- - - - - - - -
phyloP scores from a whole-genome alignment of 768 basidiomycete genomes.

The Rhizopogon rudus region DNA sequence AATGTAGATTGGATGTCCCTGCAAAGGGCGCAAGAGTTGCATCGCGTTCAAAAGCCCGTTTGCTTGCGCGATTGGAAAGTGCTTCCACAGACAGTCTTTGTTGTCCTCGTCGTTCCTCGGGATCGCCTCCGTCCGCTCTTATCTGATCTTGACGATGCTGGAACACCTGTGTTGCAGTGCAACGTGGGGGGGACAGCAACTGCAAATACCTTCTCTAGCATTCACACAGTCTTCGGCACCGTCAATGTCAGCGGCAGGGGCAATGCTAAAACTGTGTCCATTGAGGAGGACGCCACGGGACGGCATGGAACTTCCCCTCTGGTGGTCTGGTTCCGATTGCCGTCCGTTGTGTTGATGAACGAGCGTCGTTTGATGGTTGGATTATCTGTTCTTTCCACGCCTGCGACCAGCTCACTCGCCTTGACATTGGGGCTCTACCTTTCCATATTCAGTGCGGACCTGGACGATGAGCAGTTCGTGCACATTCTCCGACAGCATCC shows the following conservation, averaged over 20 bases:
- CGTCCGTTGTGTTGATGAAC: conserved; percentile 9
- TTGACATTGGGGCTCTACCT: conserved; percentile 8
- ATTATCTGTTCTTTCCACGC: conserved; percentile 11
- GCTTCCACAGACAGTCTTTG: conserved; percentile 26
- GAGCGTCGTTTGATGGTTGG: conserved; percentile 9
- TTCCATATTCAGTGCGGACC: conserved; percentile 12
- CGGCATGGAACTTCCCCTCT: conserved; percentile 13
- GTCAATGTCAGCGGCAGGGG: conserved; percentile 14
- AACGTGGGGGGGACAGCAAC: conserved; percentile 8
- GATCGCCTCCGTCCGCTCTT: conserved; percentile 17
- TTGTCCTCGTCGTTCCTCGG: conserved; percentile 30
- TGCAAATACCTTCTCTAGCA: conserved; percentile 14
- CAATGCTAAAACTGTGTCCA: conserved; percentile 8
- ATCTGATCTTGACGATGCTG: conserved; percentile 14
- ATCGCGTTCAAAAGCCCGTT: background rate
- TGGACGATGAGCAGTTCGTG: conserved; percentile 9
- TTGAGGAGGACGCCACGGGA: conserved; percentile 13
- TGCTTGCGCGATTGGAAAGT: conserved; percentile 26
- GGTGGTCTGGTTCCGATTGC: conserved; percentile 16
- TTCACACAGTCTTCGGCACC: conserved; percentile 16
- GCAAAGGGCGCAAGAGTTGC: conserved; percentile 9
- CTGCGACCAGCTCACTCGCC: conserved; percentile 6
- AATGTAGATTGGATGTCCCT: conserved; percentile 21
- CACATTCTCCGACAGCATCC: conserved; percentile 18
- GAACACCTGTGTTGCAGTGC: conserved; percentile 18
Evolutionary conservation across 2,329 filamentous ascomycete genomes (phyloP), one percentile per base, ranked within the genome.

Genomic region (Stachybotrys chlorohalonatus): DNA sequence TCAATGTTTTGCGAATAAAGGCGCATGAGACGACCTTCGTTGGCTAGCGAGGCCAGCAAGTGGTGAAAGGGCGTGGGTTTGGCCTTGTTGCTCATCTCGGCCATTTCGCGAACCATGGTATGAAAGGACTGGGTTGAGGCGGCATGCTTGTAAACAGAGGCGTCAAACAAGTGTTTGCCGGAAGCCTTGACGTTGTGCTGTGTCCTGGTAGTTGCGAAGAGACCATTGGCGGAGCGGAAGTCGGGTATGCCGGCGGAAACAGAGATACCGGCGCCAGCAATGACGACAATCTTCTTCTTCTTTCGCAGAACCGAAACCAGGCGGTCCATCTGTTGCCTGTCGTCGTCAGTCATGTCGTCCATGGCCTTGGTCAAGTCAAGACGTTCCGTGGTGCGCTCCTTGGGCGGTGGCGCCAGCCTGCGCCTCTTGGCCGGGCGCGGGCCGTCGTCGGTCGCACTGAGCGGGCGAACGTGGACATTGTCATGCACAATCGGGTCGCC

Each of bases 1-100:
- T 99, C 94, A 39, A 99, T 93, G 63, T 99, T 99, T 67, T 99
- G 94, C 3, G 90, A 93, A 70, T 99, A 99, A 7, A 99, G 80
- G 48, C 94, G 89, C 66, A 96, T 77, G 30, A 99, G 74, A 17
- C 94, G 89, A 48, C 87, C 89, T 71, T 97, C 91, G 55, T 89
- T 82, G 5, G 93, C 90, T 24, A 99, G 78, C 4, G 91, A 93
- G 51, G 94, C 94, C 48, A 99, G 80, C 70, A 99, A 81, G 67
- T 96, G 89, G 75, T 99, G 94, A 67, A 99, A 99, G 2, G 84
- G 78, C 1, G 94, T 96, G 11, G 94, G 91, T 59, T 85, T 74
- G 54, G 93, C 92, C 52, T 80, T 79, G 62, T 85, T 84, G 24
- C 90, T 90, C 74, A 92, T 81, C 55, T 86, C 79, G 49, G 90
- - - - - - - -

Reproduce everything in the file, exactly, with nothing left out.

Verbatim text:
phyloP scores from a whole-genome alignment of 768 basidiomycete genomes.

The Rhizopogon rudus region DNA sequence AATGTAGATTGGATGTCCCTGCAAAGGGCGCAAGAGTTGCATCGCGTTCAAAAGCCCGTTTGCTTGCGCGATTGGAAAGTGCTTCCACAGACAGTCTTTGTTGTCCTCGTCGTTCCTCGGGATCGCCTCCGTCCGCTCTTATCTGATCTTGACGATGCTGGAACACCTGTGTTGCAGTGCAACGTGGGGGGGACAGCAACTGCAAATACCTTCTCTAGCATTCACACAGTCTTCGGCACCGTCAATGTCAGCGGCAGGGGCAATGCTAAAACTGTGTCCATTGAGGAGGACGCCACGGGACGGCATGGAACTTCCCCTCTGGTGGTCTGGTTCCGATTGCCGTCCGTTGTGTTGATGAACGAGCGTCGTTTGATGGTTGGATTATCTGTTCTTTCCACGCCTGCGACCAGCTCACTCGCCTTGACATTGGGGCTCTACCTTTCCATATTCAGTGCGGACCTGGACGATGAGCAGTTCGTGCACATTCTCCGACAGCATCC shows the following conservation, averaged over 20 bases:
- CGTCCGTTGTGTTGATGAAC: conserved; percentile 9
- TTGACATTGGGGCTCTACCT: conserved; percentile 8
- ATTATCTGTTCTTTCCACGC: conserved; percentile 11
- GCTTCCACAGACAGTCTTTG: conserved; percentile 26
- GAGCGTCGTTTGATGGTTGG: conserved; percentile 9
- TTCCATATTCAGTGCGGACC: conserved; percentile 12
- CGGCATGGAACTTCCCCTCT: conserved; percentile 13
- GTCAATGTCAGCGGCAGGGG: conserved; percentile 14
- AACGTGGGGGGGACAGCAAC: conserved; percentile 8
- GATCGCCTCCGTCCGCTCTT: conserved; percentile 17
- TTGTCCTCGTCGTTCCTCGG: conserved; percentile 30
- TGCAAATACCTTCTCTAGCA: conserved; percentile 14
- CAATGCTAAAACTGTGTCCA: conserved; percentile 8
- ATCTGATCTTGACGATGCTG: conserved; percentile 14
- ATCGCGTTCAAAAGCCCGTT: background rate
- TGGACGATGAGCAGTTCGTG: conserved; percentile 9
- TTGAGGAGGACGCCACGGGA: conserved; percentile 13
- TGCTTGCGCGATTGGAAAGT: conserved; percentile 26
- GGTGGTCTGGTTCCGATTGC: conserved; percentile 16
- TTCACACAGTCTTCGGCACC: conserved; percentile 16
- GCAAAGGGCGCAAGAGTTGC: conserved; percentile 9
- CTGCGACCAGCTCACTCGCC: conserved; percentile 6
- AATGTAGATTGGATGTCCCT: conserved; percentile 21
- CACATTCTCCGACAGCATCC: conserved; percentile 18
- GAACACCTGTGTTGCAGTGC: conserved; percentile 18
Evolutionary conservation across 2,329 filamentous ascomycete genomes (phyloP), one percentile per base, ranked within the genome.

Genomic region (Stachybotrys chlorohalonatus): DNA sequence TCAATGTTTTGCGAATAAAGGCGCATGAGACGACCTTCGTTGGCTAGCGAGGCCAGCAAGTGGTGAAAGGGCGTGGGTTTGGCCTTGTTGCTCATCTCGGCCATTTCGCGAACCATGGTATGAAAGGACTGGGTTGAGGCGGCATGCTTGTAAACAGAGGCGTCAAACAAGTGTTTGCCGGAAGCCTTGACGTTGTGCTGTGTCCTGGTAGTTGCGAAGAGACCATTGGCGGAGCGGAAGTCGGGTATGCCGGCGGAAACAGAGATACCGGCGCCAGCAATGACGACAATCTTCTTCTTCTTTCGCAGAACCGAAACCAGGCGGTCCATCTGTTGCCTGTCGTCGTCAGTCATGTCGTCCATGGCCTTGGTCAAGTCAAGACGTTCCGTGGTGCGCTCCTTGGGCGGTGGCGCCAGCCTGCGCCTCTTGGCCGGGCGCGGGCCGTCGTCGGTCGCACTGAGCGGGCGAACGTGGACATTGTCATGCACAATCGGGTCGCC

Each of bases 1-100:
- T 99, C 94, A 39, A 99, T 93, G 63, T 99, T 99, T 67, T 99
- G 94, C 3, G 90, A 93, A 70, T 99, A 99, A 7, A 99, G 80
- G 48, C 94, G 89, C 66, A 96, T 77, G 30, A 99, G 74, A 17
- C 94, G 89, A 48, C 87, C 89, T 71, T 97, C 91, G 55, T 89
- T 82, G 5, G 93, C 90, T 24, A 99, G 78, C 4, G 91, A 93
- G 51, G 94, C 94, C 48, A 99, G 80, C 70, A 99, A 81, G 67
- T 96, G 89, G 75, T 99, G 94, A 67, A 99, A 99, G 2, G 84
- G 78, C 1, G 94, T 96, G 11, G 94, G 91, T 59, T 85, T 74
- G 54, G 93, C 92, C 52, T 80, T 79, G 62, T 85, T 84, G 24
- C 90, T 90, C 74, A 92, T 81, C 55, T 86, C 79, G 49, G 90